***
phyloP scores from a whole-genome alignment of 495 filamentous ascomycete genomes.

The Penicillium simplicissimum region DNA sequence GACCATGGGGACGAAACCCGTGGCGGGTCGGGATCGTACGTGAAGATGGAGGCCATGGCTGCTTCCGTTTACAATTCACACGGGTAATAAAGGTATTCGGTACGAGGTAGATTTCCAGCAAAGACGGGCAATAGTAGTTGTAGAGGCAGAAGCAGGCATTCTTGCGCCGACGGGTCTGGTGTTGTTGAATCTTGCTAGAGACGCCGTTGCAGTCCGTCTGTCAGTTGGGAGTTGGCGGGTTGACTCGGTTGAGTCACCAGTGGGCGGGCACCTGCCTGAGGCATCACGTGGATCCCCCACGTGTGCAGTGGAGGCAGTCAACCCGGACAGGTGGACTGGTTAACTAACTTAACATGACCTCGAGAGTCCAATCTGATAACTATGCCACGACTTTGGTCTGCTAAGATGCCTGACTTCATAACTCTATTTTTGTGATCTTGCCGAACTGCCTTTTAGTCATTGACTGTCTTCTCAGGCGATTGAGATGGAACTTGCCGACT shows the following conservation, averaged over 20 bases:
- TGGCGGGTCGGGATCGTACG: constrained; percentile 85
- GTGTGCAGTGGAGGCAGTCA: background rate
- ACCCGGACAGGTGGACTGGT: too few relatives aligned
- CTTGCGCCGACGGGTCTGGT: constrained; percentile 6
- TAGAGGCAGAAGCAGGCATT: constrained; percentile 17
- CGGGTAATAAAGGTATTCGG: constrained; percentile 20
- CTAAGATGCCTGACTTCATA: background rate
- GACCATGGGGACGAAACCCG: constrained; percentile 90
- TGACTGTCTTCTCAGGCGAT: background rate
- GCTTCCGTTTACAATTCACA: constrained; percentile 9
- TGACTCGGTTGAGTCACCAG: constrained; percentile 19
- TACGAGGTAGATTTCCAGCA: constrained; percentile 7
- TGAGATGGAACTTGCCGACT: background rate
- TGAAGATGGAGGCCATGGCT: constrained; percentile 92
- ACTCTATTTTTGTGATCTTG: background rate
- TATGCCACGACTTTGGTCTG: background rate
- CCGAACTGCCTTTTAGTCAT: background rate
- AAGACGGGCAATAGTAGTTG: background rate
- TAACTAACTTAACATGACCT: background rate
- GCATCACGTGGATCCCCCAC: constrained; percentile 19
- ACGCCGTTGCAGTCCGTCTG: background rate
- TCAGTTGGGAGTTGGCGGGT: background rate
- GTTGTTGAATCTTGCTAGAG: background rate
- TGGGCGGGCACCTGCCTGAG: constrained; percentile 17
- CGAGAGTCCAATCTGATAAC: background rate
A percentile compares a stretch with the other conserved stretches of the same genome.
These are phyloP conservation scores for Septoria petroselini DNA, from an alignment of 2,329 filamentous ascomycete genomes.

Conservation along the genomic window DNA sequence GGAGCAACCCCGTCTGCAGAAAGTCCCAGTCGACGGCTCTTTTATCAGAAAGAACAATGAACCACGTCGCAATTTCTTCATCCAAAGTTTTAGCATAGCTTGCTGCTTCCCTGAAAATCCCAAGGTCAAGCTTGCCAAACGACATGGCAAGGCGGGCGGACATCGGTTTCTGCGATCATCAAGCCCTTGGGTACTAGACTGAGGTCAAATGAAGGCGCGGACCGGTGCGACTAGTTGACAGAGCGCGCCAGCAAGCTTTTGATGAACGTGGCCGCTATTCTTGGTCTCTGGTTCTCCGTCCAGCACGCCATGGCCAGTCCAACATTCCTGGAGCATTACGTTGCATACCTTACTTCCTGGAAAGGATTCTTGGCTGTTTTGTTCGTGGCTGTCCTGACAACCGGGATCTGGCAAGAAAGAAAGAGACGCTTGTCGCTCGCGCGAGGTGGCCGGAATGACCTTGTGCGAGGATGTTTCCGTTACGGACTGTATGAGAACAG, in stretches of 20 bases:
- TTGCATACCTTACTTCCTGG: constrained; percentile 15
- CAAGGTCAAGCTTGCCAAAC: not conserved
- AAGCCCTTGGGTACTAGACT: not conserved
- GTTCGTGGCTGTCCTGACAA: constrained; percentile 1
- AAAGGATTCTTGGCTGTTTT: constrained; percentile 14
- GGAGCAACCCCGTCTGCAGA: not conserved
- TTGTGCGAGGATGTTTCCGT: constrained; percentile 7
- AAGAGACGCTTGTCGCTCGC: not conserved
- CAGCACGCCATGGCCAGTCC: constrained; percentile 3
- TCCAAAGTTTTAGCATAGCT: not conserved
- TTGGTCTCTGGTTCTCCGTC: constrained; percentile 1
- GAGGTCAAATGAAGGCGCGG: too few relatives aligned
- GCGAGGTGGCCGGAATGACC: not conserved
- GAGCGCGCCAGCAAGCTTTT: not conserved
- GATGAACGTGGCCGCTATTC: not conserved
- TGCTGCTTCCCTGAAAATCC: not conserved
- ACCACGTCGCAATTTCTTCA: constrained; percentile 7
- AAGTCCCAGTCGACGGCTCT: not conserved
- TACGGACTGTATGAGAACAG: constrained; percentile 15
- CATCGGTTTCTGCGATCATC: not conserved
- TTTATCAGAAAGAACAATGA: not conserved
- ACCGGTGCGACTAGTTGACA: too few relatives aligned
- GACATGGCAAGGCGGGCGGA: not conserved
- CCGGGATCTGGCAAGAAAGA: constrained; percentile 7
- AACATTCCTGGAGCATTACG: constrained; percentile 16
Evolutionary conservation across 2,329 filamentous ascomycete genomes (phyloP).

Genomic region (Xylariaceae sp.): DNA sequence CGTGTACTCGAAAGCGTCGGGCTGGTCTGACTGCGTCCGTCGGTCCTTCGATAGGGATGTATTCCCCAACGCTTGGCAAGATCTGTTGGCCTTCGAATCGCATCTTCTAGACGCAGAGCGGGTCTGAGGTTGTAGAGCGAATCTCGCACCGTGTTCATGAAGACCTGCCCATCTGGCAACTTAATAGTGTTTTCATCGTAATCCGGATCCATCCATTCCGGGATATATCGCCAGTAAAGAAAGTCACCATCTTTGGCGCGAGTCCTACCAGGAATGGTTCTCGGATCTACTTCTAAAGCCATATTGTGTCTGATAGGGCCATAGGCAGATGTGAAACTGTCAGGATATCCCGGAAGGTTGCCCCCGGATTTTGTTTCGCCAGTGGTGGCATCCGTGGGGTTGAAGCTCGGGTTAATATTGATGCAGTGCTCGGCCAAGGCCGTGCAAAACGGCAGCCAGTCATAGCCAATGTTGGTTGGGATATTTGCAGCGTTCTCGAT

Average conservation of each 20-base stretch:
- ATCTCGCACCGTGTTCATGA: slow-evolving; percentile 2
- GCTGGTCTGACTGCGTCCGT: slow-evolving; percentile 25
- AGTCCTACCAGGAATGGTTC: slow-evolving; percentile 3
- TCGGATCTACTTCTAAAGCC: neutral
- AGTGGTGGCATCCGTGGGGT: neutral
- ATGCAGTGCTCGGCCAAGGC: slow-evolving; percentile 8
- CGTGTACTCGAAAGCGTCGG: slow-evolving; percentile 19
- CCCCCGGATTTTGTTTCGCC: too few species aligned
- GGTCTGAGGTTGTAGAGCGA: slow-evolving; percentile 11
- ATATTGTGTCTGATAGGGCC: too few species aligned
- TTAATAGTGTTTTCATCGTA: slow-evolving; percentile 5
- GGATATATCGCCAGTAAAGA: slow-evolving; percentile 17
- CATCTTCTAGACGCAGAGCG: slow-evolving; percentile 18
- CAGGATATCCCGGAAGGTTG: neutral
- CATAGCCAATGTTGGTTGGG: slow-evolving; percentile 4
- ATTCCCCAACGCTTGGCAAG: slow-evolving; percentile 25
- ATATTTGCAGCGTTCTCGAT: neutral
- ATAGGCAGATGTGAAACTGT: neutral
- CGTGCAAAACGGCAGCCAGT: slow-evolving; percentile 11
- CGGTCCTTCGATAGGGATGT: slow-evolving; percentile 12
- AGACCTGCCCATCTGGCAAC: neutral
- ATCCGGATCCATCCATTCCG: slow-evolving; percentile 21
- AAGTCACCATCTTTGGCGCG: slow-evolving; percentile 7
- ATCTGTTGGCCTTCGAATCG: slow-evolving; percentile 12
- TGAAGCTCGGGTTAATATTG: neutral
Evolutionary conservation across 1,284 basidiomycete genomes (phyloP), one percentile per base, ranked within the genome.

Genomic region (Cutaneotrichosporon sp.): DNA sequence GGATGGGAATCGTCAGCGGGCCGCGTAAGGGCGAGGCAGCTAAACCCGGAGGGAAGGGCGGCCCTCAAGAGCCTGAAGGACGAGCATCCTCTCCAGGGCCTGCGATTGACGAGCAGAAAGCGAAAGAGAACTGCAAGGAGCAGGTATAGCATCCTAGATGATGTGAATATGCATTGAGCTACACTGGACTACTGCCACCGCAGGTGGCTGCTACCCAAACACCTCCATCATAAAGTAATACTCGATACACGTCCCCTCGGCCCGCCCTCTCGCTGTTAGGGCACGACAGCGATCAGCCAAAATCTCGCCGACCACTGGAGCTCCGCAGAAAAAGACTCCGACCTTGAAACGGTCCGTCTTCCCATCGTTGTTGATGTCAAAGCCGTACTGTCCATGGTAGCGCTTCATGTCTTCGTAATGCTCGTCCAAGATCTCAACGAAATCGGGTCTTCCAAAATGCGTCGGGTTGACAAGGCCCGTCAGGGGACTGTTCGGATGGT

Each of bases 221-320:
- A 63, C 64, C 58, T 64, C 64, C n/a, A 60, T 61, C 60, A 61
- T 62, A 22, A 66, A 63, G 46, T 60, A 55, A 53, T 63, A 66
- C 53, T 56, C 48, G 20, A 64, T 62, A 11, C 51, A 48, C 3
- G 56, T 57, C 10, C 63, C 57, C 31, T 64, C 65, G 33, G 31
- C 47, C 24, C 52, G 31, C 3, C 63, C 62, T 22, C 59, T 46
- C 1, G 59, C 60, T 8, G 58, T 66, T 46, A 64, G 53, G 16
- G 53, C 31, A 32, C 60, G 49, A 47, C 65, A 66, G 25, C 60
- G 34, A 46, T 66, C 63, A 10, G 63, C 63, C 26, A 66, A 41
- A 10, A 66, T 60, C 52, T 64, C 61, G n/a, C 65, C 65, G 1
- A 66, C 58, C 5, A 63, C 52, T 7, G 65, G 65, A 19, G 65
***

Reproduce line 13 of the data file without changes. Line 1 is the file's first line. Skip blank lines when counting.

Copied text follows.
- TGACTCGGTTGAGTCACCAG: constrained; percentile 19